Neutrino implementation

SWIFT can also accurately model the effects of massive neutrinos in cosmological simulations. At the background level, massive neutrinos and other relativistic species can be included by specifying their number and masses in the cosmology section of the parameter file (see Cosmology).

At the perturbation level, neutrinos can be included as a separate particle species (PartType6). To facilitate this, SWIFT implements the \(\delta f\) method for shot noise suppression (Elbers et al. 2020). The method works by statistically weighting the particles during the simulation, with weights computed from the Liouville equation using current and initial momenta. The method can be activated by specifying Neutrino:use_delta_f in the parameter file.

The implementation of the \(\delta f\) method in SWIFT assumes a specific method for generating the initial neutrino momenta (see below). This makes it possible to reproduce the initial momentum when it is needed without increasing the memory footprint of the neutrino particles. If perturbed initial conditions are not needed, the initial momenta can be generated internally by specifying Neutrino:generate_ics in the parameter file. This will assign PartType6 particles to each neutrino mass specified in the cosmology and generate new velocities based on the homogeneous (unperturbed) Fermi-Dirac distribution. In this case, placeholder neutrino particles should be provided in the initial conditions with arbitrary masses and velocities, distributed uniformly in the box.

Relativistic Drift

At high redshift, neutrino particles move faster than the speed of light if the usual Newtonian expressions are used. To rectify this, SWIFT implements a relativistic drift correction. In this convention, the internal velocity variable (see theory/Cosmology) is \(v^i=a^2u^i=a^2\dot{x}^i\gamma^{-1}\), where \(u^i\) is the spatial part of the 4-velocity, \(a\) the scale factor, and \(x^i\) a comoving position vector. The conversion factor to the coordinate 3-velocity is \(\gamma=ac/\sqrt{a^2c^2+v^2}\). This factor is applied to the neutrino particles throughout the simulation.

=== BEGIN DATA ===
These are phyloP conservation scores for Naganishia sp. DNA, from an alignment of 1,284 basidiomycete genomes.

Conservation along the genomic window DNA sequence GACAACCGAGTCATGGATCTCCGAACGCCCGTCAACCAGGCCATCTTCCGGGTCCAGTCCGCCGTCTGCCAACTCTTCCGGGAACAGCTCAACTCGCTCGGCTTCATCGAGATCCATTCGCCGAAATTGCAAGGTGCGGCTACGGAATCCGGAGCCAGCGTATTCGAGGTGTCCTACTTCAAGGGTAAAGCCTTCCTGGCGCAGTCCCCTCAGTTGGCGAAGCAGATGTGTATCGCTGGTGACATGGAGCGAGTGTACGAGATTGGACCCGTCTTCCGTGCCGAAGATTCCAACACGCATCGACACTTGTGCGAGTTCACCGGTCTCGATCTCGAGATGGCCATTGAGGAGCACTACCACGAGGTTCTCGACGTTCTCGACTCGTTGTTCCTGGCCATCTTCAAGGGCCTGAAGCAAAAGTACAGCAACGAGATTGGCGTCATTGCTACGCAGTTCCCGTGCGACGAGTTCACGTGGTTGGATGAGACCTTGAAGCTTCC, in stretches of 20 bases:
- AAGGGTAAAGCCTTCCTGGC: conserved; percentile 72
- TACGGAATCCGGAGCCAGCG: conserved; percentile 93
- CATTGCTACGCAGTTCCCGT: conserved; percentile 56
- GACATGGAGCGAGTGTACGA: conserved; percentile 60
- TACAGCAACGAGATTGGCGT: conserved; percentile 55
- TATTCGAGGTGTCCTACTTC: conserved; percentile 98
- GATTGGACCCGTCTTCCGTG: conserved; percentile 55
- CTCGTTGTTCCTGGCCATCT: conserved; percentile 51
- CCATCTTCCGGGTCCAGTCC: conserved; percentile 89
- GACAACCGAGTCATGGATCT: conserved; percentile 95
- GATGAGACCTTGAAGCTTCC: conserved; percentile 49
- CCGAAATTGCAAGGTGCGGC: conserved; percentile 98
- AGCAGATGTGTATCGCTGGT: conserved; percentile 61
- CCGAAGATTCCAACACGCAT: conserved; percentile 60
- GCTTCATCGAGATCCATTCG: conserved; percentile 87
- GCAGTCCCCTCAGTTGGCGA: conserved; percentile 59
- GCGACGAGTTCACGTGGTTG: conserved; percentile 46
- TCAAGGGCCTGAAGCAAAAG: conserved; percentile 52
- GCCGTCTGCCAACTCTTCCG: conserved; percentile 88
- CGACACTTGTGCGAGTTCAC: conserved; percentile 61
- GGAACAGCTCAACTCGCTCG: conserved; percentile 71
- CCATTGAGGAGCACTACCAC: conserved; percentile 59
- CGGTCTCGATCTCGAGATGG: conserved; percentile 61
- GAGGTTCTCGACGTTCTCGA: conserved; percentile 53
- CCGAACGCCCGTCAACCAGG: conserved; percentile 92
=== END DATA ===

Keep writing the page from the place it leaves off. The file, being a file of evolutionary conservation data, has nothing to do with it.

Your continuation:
Generating Fermi-Dirac momenta

The implementation of the \(\delta f\) method in SWIFT assumes that neutrinos were initially assigned a Fermi-Dirac momentum using the following method. Each particle has a fixed 64-bit unsigned integer \(\ell\) given by the particle ID [1] (plus an optional seed: Neutrino:neutrino_seed). This number is transformed into a floating point number \(u\in(0,1)\), using the following pseudo-code based on splitmix64:

m = l + 0x9E3779B97f4A7C15
m = (m ^ (m >> 30)) * 0xBF58476D1CE4E5B9;
m = (m ^ (m >> 27)) * 0x94D049BB133111EB;
m = m ^ (m >> 31);
u = (m + 0.5) / (UINT64_MAX + 1)

This is subsequently transformed into a Fermi-Dirac momentum \(q = F^{-1}(u)\) by evaluating the quantile function. To generate neutrino particle initial conditions with perturbations, one first generates momenta from the unperturbed Fermi-Dirac distribution using the above method and then applies perturbations in any suitable manner.

When using the \(\delta f\) method, SWIFT also assumes that PartType6 particles are assigned to all \(N_\nu\) massive species present in the cosmology, such that the particle with fixed integer \(\ell\) corresponds to species \(i = \ell\; \% \;N_\nu\in[0,N_\nu-1]\).

The sampled Fermi-Dirac speeds and neutrino masses are written into the snapshot files as SampledSpeeds and MicroscopicMasses.

[1]Currently, it is not guaranteed that a particle ID is unique.